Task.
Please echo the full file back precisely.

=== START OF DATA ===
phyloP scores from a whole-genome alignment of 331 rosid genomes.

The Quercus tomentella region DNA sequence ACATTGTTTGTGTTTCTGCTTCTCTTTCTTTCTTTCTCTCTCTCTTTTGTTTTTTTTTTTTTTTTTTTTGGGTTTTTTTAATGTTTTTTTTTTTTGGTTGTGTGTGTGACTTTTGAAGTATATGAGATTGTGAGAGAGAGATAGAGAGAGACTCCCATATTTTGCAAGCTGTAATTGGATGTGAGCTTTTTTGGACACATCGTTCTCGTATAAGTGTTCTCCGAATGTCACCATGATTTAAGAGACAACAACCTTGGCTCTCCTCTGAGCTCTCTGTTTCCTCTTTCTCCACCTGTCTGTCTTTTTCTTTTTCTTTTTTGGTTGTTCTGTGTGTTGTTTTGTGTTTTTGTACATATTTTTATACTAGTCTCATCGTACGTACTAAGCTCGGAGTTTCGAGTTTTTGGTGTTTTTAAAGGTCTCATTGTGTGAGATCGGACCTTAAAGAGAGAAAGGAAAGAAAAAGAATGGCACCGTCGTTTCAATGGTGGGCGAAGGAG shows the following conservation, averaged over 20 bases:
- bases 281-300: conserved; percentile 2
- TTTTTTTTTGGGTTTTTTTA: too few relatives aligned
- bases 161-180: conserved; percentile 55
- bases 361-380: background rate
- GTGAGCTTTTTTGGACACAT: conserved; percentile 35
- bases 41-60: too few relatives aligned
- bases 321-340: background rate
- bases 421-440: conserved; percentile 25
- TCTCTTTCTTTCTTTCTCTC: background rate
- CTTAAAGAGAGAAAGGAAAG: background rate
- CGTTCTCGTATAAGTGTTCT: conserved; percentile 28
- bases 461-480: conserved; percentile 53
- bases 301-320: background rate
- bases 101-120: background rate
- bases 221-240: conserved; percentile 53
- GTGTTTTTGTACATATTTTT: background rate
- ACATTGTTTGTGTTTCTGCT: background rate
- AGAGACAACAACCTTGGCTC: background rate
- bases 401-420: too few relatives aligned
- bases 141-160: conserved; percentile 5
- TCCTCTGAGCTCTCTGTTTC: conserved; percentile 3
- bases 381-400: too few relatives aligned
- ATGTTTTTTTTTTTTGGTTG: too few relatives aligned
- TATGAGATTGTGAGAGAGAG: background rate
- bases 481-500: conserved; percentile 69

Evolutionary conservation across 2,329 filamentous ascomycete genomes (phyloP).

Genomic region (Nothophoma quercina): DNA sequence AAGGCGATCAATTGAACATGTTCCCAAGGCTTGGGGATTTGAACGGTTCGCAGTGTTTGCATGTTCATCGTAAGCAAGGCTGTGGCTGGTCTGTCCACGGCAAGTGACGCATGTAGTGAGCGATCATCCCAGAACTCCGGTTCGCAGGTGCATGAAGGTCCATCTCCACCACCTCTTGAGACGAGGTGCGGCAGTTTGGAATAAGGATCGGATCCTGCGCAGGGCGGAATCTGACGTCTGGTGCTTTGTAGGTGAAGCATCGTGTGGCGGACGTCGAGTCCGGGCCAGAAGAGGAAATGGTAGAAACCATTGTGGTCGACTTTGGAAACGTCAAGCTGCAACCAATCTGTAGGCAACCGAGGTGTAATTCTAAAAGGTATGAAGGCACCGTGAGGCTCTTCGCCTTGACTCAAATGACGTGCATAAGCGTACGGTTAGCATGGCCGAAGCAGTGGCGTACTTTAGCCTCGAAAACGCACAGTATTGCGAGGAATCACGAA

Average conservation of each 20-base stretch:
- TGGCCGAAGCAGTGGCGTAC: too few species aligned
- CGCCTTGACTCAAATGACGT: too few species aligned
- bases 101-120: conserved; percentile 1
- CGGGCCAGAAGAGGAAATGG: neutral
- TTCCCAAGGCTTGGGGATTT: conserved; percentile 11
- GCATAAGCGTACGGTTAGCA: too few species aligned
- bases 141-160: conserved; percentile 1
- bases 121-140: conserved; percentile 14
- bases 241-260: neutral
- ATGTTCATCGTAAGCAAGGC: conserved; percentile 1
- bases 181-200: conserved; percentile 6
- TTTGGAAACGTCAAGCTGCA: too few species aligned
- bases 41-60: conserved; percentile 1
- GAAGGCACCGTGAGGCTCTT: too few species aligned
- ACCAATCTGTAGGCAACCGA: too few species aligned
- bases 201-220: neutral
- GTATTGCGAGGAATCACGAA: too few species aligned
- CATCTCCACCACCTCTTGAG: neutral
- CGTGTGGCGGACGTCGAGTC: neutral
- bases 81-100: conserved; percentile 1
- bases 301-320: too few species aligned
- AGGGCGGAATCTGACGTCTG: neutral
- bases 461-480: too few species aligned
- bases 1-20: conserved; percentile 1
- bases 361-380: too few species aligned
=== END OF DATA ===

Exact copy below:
phyloP scores from a whole-genome alignment of 331 rosid genomes.

The Quercus tomentella region DNA sequence ACATTGTTTGTGTTTCTGCTTCTCTTTCTTTCTTTCTCTCTCTCTTTTGTTTTTTTTTTTTTTTTTTTTGGGTTTTTTTAATGTTTTTTTTTTTTGGTTGTGTGTGTGACTTTTGAAGTATATGAGATTGTGAGAGAGAGATAGAGAGAGACTCCCATATTTTGCAAGCTGTAATTGGATGTGAGCTTTTTTGGACACATCGTTCTCGTATAAGTGTTCTCCGAATGTCACCATGATTTAAGAGACAACAACCTTGGCTCTCCTCTGAGCTCTCTGTTTCCTCTTTCTCCACCTGTCTGTCTTTTTCTTTTTCTTTTTTGGTTGTTCTGTGTGTTGTTTTGTGTTTTTGTACATATTTTTATACTAGTCTCATCGTACGTACTAAGCTCGGAGTTTCGAGTTTTTGGTGTTTTTAAAGGTCTCATTGTGTGAGATCGGACCTTAAAGAGAGAAAGGAAAGAAAAAGAATGGCACCGTCGTTTCAATGGTGGGCGAAGGAG shows the following conservation, averaged over 20 bases:
- bases 281-300: conserved; percentile 2
- TTTTTTTTTGGGTTTTTTTA: too few relatives aligned
- bases 161-180: conserved; percentile 55
- bases 361-380: background rate
- GTGAGCTTTTTTGGACACAT: conserved; percentile 35
- bases 41-60: too few relatives aligned
- bases 321-340: background rate
- bases 421-440: conserved; percentile 25
- TCTCTTTCTTTCTTTCTCTC: background rate
- CTTAAAGAGAGAAAGGAAAG: background rate
- CGTTCTCGTATAAGTGTTCT: conserved; percentile 28
- bases 461-480: conserved; percentile 53
- bases 301-320: background rate
- bases 101-120: background rate
- bases 221-240: conserved; percentile 53
- GTGTTTTTGTACATATTTTT: background rate
- ACATTGTTTGTGTTTCTGCT: background rate
- AGAGACAACAACCTTGGCTC: background rate
- bases 401-420: too few relatives aligned
- bases 141-160: conserved; percentile 5
- TCCTCTGAGCTCTCTGTTTC: conserved; percentile 3
- bases 381-400: too few relatives aligned
- ATGTTTTTTTTTTTTGGTTG: too few relatives aligned
- TATGAGATTGTGAGAGAGAG: background rate
- bases 481-500: conserved; percentile 69

Evolutionary conservation across 2,329 filamentous ascomycete genomes (phyloP).

Genomic region (Nothophoma quercina): DNA sequence AAGGCGATCAATTGAACATGTTCCCAAGGCTTGGGGATTTGAACGGTTCGCAGTGTTTGCATGTTCATCGTAAGCAAGGCTGTGGCTGGTCTGTCCACGGCAAGTGACGCATGTAGTGAGCGATCATCCCAGAACTCCGGTTCGCAGGTGCATGAAGGTCCATCTCCACCACCTCTTGAGACGAGGTGCGGCAGTTTGGAATAAGGATCGGATCCTGCGCAGGGCGGAATCTGACGTCTGGTGCTTTGTAGGTGAAGCATCGTGTGGCGGACGTCGAGTCCGGGCCAGAAGAGGAAATGGTAGAAACCATTGTGGTCGACTTTGGAAACGTCAAGCTGCAACCAATCTGTAGGCAACCGAGGTGTAATTCTAAAAGGTATGAAGGCACCGTGAGGCTCTTCGCCTTGACTCAAATGACGTGCATAAGCGTACGGTTAGCATGGCCGAAGCAGTGGCGTACTTTAGCCTCGAAAACGCACAGTATTGCGAGGAATCACGAA

Average conservation of each 20-base stretch:
- TGGCCGAAGCAGTGGCGTAC: too few species aligned
- CGCCTTGACTCAAATGACGT: too few species aligned
- bases 101-120: conserved; percentile 1
- CGGGCCAGAAGAGGAAATGG: neutral
- TTCCCAAGGCTTGGGGATTT: conserved; percentile 11
- GCATAAGCGTACGGTTAGCA: too few species aligned
- bases 141-160: conserved; percentile 1
- bases 121-140: conserved; percentile 14
- bases 241-260: neutral
- ATGTTCATCGTAAGCAAGGC: conserved; percentile 1
- bases 181-200: conserved; percentile 6
- TTTGGAAACGTCAAGCTGCA: too few species aligned
- bases 41-60: conserved; percentile 1
- GAAGGCACCGTGAGGCTCTT: too few species aligned
- ACCAATCTGTAGGCAACCGA: too few species aligned
- bases 201-220: neutral
- GTATTGCGAGGAATCACGAA: too few species aligned
- CATCTCCACCACCTCTTGAG: neutral
- CGTGTGGCGGACGTCGAGTC: neutral
- bases 81-100: conserved; percentile 1
- bases 301-320: too few species aligned
- AGGGCGGAATCTGACGTCTG: neutral
- bases 461-480: too few species aligned
- bases 1-20: conserved; percentile 1
- bases 361-380: too few species aligned